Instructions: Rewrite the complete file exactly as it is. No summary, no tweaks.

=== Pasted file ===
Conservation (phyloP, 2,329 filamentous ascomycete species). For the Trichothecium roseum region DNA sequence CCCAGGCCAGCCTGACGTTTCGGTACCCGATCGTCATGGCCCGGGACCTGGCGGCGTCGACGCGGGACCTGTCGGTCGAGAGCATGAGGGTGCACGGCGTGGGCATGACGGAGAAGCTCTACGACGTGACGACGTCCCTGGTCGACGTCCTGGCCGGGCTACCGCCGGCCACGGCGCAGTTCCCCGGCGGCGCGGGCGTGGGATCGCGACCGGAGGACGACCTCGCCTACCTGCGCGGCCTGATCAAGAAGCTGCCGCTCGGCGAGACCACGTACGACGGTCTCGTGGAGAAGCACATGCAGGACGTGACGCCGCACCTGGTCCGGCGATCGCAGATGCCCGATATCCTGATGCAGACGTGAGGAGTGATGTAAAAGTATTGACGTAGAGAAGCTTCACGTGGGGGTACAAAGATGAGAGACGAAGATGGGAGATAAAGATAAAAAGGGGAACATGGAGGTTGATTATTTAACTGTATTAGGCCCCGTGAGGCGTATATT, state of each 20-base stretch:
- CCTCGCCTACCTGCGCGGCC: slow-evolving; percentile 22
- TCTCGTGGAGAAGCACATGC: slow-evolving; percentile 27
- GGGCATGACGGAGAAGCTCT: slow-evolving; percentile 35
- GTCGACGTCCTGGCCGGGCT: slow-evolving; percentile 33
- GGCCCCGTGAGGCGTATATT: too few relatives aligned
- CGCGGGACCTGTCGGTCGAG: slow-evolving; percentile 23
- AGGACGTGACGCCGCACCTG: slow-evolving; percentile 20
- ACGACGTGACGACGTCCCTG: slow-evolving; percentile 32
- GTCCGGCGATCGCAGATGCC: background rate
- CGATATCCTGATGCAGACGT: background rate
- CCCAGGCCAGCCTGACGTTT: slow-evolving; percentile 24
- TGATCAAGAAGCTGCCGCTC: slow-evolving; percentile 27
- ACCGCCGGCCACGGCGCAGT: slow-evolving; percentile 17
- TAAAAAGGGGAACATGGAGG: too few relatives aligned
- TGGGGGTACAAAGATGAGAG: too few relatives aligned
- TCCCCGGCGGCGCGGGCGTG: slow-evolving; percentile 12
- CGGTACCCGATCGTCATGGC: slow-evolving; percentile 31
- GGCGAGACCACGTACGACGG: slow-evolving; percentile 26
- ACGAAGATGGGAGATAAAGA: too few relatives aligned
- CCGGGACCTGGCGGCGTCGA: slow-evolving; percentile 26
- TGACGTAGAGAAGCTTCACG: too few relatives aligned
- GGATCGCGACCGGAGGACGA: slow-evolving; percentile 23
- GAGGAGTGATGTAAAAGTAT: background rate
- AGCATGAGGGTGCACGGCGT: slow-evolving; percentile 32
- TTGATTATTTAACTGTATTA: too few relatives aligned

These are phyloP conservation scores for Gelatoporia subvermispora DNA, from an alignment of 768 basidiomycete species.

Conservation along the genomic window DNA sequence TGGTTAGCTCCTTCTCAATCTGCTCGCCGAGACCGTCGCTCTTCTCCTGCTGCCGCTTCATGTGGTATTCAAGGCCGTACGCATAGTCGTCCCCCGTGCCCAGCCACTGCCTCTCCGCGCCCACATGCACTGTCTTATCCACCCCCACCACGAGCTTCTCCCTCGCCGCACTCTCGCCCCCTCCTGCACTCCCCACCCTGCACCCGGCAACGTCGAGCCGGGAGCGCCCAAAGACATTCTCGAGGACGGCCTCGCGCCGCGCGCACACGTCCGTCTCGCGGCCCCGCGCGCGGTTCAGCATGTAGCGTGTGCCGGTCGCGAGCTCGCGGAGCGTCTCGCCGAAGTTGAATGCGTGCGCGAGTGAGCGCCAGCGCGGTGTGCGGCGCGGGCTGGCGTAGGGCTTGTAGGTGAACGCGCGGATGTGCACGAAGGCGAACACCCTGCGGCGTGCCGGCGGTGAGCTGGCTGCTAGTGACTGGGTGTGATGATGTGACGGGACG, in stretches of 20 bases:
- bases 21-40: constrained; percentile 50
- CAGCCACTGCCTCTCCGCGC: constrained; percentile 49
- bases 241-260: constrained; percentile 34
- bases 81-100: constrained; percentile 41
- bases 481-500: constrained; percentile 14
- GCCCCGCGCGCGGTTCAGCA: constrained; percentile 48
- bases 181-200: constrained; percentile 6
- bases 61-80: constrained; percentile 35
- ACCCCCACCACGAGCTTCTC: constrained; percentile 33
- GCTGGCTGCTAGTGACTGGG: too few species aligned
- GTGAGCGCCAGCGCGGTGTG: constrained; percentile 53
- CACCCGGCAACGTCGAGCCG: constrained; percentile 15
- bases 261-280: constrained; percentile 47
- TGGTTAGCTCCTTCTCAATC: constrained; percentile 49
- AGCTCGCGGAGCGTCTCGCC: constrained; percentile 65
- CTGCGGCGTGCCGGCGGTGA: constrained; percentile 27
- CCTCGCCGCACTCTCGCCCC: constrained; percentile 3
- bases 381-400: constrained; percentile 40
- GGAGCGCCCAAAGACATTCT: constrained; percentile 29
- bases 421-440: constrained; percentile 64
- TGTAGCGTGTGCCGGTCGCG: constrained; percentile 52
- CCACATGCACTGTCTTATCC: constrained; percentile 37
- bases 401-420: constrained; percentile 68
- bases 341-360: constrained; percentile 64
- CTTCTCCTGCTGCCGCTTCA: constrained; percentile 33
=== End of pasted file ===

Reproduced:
Conservation (phyloP, 2,329 filamentous ascomycete species). For the Trichothecium roseum region DNA sequence CCCAGGCCAGCCTGACGTTTCGGTACCCGATCGTCATGGCCCGGGACCTGGCGGCGTCGACGCGGGACCTGTCGGTCGAGAGCATGAGGGTGCACGGCGTGGGCATGACGGAGAAGCTCTACGACGTGACGACGTCCCTGGTCGACGTCCTGGCCGGGCTACCGCCGGCCACGGCGCAGTTCCCCGGCGGCGCGGGCGTGGGATCGCGACCGGAGGACGACCTCGCCTACCTGCGCGGCCTGATCAAGAAGCTGCCGCTCGGCGAGACCACGTACGACGGTCTCGTGGAGAAGCACATGCAGGACGTGACGCCGCACCTGGTCCGGCGATCGCAGATGCCCGATATCCTGATGCAGACGTGAGGAGTGATGTAAAAGTATTGACGTAGAGAAGCTTCACGTGGGGGTACAAAGATGAGAGACGAAGATGGGAGATAAAGATAAAAAGGGGAACATGGAGGTTGATTATTTAACTGTATTAGGCCCCGTGAGGCGTATATT, state of each 20-base stretch:
- CCTCGCCTACCTGCGCGGCC: slow-evolving; percentile 22
- TCTCGTGGAGAAGCACATGC: slow-evolving; percentile 27
- GGGCATGACGGAGAAGCTCT: slow-evolving; percentile 35
- GTCGACGTCCTGGCCGGGCT: slow-evolving; percentile 33
- GGCCCCGTGAGGCGTATATT: too few relatives aligned
- CGCGGGACCTGTCGGTCGAG: slow-evolving; percentile 23
- AGGACGTGACGCCGCACCTG: slow-evolving; percentile 20
- ACGACGTGACGACGTCCCTG: slow-evolving; percentile 32
- GTCCGGCGATCGCAGATGCC: background rate
- CGATATCCTGATGCAGACGT: background rate
- CCCAGGCCAGCCTGACGTTT: slow-evolving; percentile 24
- TGATCAAGAAGCTGCCGCTC: slow-evolving; percentile 27
- ACCGCCGGCCACGGCGCAGT: slow-evolving; percentile 17
- TAAAAAGGGGAACATGGAGG: too few relatives aligned
- TGGGGGTACAAAGATGAGAG: too few relatives aligned
- TCCCCGGCGGCGCGGGCGTG: slow-evolving; percentile 12
- CGGTACCCGATCGTCATGGC: slow-evolving; percentile 31
- GGCGAGACCACGTACGACGG: slow-evolving; percentile 26
- ACGAAGATGGGAGATAAAGA: too few relatives aligned
- CCGGGACCTGGCGGCGTCGA: slow-evolving; percentile 26
- TGACGTAGAGAAGCTTCACG: too few relatives aligned
- GGATCGCGACCGGAGGACGA: slow-evolving; percentile 23
- GAGGAGTGATGTAAAAGTAT: background rate
- AGCATGAGGGTGCACGGCGT: slow-evolving; percentile 32
- TTGATTATTTAACTGTATTA: too few relatives aligned

These are phyloP conservation scores for Gelatoporia subvermispora DNA, from an alignment of 768 basidiomycete species.

Conservation along the genomic window DNA sequence TGGTTAGCTCCTTCTCAATCTGCTCGCCGAGACCGTCGCTCTTCTCCTGCTGCCGCTTCATGTGGTATTCAAGGCCGTACGCATAGTCGTCCCCCGTGCCCAGCCACTGCCTCTCCGCGCCCACATGCACTGTCTTATCCACCCCCACCACGAGCTTCTCCCTCGCCGCACTCTCGCCCCCTCCTGCACTCCCCACCCTGCACCCGGCAACGTCGAGCCGGGAGCGCCCAAAGACATTCTCGAGGACGGCCTCGCGCCGCGCGCACACGTCCGTCTCGCGGCCCCGCGCGCGGTTCAGCATGTAGCGTGTGCCGGTCGCGAGCTCGCGGAGCGTCTCGCCGAAGTTGAATGCGTGCGCGAGTGAGCGCCAGCGCGGTGTGCGGCGCGGGCTGGCGTAGGGCTTGTAGGTGAACGCGCGGATGTGCACGAAGGCGAACACCCTGCGGCGTGCCGGCGGTGAGCTGGCTGCTAGTGACTGGGTGTGATGATGTGACGGGACG, in stretches of 20 bases:
- bases 21-40: constrained; percentile 50
- CAGCCACTGCCTCTCCGCGC: constrained; percentile 49
- bases 241-260: constrained; percentile 34
- bases 81-100: constrained; percentile 41
- bases 481-500: constrained; percentile 14
- GCCCCGCGCGCGGTTCAGCA: constrained; percentile 48
- bases 181-200: constrained; percentile 6
- bases 61-80: constrained; percentile 35
- ACCCCCACCACGAGCTTCTC: constrained; percentile 33
- GCTGGCTGCTAGTGACTGGG: too few species aligned
- GTGAGCGCCAGCGCGGTGTG: constrained; percentile 53
- CACCCGGCAACGTCGAGCCG: constrained; percentile 15
- bases 261-280: constrained; percentile 47
- TGGTTAGCTCCTTCTCAATC: constrained; percentile 49
- AGCTCGCGGAGCGTCTCGCC: constrained; percentile 65
- CTGCGGCGTGCCGGCGGTGA: constrained; percentile 27
- CCTCGCCGCACTCTCGCCCC: constrained; percentile 3
- bases 381-400: constrained; percentile 40
- GGAGCGCCCAAAGACATTCT: constrained; percentile 29
- bases 421-440: constrained; percentile 64
- TGTAGCGTGTGCCGGTCGCG: constrained; percentile 52
- CCACATGCACTGTCTTATCC: constrained; percentile 37
- bases 401-420: constrained; percentile 68
- bases 341-360: constrained; percentile 64
- CTTCTCCTGCTGCCGCTTCA: constrained; percentile 33